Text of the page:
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Bryan in Brazos County, Texas — The American South (West South Central)
 

Confederate Veterans in Bryan City Cemetery

 
 
Confederate Veterans in Bryan City Cemetery Marker image. Click for full size.
Photographed By James Hulse, April 3, 2021
1. Confederate Veterans in Bryan City Cemetery Marker
Inscription.  

The Civil War and its aftermath greatly affected Brazos County. War halted progress of the Houston & Texas Central Railway and made Millican a boomtown. After the war, the railroad created a new town, Bryan City, and brought a need for men and women to build up the new settlement.

Bryan City Cemetery is the final resting place of at least 161 Confederate veterans who settled here to help the city develop. Many of their stories intersect in life and in death. Milton Walker Sims, Sr., Aide-de-Camp on Gen. Paul O. Hebert's staff, was later given command of his own cavalry regiment. Col. Sims is the highest-ranking Confederate officer in the cemetery. Guy Morrison Bryan, Jr. opened the First National Bank of Bryan (1886) and created the Brazos River Bridge Co. (1896) to erect the first steel bridge over the waterway. Milton Parker, who fought at Shiloh and Vicksburg, was active in commerce, banking and real estate, acquiring vast land holdings in the Brazos River bottoms. William Edward Saunders founded the city's commercial club and was the last Confederate veteran buried here. Briscoe Gerard Baldwin, Jr., Chief of Ordnance
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for the Army of Northern Virginia, came to Texas to operate a stage line from San Antonio to El Paso, then was superintendent of Brazos County Schools. Henry Bates Stoddard was President of Texas Cattle Raisers Association (1887) and, as Brig. Gen. in the Texas Volunteer Guard, presided over ceremonies dedicating the new capitol building in Austin (1888). Many Confederate veterans were early faculty and staff of the Agricultural & Mechanical College of Texas (later Texas A&M), including William Adam Banks, Dr. David P. Smythe, William Bringhurst and Bernard Sbisa. These men with a common bond in war banded together for the common good and progress of their city and state.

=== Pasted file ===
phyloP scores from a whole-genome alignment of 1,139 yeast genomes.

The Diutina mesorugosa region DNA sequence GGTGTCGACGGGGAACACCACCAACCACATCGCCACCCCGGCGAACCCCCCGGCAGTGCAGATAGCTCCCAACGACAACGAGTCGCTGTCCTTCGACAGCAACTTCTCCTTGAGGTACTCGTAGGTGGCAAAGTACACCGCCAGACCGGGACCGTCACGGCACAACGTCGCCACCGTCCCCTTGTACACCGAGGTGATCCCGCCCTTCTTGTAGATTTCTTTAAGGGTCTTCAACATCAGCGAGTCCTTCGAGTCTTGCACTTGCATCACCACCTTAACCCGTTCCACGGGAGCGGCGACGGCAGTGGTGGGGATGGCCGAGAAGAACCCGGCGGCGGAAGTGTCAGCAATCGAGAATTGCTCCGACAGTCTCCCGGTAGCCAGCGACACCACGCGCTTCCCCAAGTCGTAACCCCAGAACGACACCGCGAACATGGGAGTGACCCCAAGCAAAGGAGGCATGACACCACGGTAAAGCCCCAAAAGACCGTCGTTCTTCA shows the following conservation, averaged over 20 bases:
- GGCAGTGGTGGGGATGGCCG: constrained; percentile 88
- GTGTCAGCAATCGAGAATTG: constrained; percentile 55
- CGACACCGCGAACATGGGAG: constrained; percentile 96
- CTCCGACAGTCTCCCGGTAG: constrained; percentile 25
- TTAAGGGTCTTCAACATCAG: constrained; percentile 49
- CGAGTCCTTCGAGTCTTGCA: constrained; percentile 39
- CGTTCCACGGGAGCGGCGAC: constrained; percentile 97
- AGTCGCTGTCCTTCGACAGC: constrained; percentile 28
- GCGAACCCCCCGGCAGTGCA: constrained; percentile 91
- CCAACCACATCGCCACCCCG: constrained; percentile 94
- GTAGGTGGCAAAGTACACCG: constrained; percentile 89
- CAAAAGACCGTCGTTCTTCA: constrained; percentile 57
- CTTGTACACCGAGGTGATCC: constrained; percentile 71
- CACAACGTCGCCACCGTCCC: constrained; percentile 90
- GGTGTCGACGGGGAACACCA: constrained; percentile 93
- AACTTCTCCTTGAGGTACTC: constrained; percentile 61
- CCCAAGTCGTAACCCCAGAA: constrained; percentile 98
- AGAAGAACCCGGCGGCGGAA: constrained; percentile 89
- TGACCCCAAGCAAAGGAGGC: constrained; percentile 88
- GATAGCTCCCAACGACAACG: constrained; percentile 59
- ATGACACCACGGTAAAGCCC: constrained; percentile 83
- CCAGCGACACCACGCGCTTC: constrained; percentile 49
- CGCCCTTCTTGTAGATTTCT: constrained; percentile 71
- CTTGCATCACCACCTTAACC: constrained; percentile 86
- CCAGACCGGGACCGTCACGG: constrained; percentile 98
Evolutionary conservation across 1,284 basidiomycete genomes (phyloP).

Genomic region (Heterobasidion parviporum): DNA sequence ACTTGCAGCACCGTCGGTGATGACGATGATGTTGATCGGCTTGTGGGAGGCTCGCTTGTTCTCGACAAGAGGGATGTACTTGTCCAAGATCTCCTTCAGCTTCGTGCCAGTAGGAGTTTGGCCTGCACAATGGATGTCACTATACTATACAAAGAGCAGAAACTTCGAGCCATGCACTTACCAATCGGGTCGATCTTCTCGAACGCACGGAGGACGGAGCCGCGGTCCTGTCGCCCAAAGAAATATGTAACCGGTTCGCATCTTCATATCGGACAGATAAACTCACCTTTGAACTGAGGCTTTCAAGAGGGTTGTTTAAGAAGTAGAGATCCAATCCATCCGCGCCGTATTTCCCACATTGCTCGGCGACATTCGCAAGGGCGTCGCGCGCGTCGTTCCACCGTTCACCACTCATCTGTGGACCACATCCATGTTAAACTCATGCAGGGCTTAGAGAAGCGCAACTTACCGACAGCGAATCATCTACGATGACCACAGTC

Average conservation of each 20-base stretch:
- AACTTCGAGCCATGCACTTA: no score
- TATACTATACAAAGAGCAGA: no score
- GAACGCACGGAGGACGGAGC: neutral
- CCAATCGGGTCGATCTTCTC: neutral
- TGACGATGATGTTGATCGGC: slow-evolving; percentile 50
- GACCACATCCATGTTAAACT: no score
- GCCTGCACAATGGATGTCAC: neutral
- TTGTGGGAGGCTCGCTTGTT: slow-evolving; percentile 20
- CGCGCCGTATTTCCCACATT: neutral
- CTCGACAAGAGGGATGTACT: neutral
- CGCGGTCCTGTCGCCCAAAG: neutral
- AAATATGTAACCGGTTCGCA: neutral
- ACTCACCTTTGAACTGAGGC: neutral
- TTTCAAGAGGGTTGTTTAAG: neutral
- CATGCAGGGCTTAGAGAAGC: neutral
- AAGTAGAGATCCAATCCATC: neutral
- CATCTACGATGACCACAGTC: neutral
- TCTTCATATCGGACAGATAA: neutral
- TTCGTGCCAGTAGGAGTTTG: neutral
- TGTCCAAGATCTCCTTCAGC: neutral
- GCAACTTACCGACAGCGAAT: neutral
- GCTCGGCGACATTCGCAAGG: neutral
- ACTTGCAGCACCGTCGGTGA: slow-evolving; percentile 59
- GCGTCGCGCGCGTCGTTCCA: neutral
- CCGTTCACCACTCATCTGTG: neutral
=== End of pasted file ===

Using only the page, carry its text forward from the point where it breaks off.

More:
175 Years of Texas Independence • 1836-2011
 
Erected 2011 by Texas Historical Commission. (Marker Number 16933.)
 
Topics. This historical marker is listed in these topic lists: Cemeteries & Burial SitesIndustry & CommerceWar, US Civil.
 
Location. 30° 40.998′ N, 96° 22.071′ W. Marker is in Bryan, Texas, in Brazos County. Marker can be reached from the intersection of North Texas Avenue and North Washington Avenue, on the right when traveling north. The marker is located in the Bryan City Cemetery just past the entrance. Touch for map
Confederate Veterans in Bryan City Cemetery Marker image. Click for full size.
Photographed By James Hulse, April 3, 2021
2. Confederate Veterans in Bryan City Cemetery Marker
. Marker is at or near this postal address: 1111 North Texas Avenue, Bryan TX 77803, United States of America. Touch for directions.
 
Other nearby markers. At least 8 other markers are within walking distance of this marker. Charles Eric Jenkins (within shouting distance of this marker); Isom Palmer (about 400 feet away, measured in a direct line); Bryan City Cemetery (about 400 feet away); Black Education in Bryan (approx. 0.3 miles away); Allen Chapel A.M.E. Church (approx. 0.4 miles away); Site of Odd Fellows University and Orphans Home (approx. 0.6 miles away); St. Joseph School (approx. 0.7 miles away); St. Joseph Catholic Church (approx. 0.7 miles away). Touch for a list and map of all markers in Bryan.
 
The view of the Confederate Veterans in Bryan City Cemetery Marker from the road image. Click for full size.
Photographed By James Hulse, April 3, 2021
3. The view of the Confederate Veterans in Bryan City Cemetery Marker from the road
 
 
Credits. This page was last revised on April 6, 2021. It was originally submitted on April 6, 2021, by James Hulse of Medina, Texas. This page has been viewed 259 times since then and 55 times this year. Photos:   1, 2, 3. submitted on April 6, 2021, by James Hulse of Medina, Texas.

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Jul. 23, 2024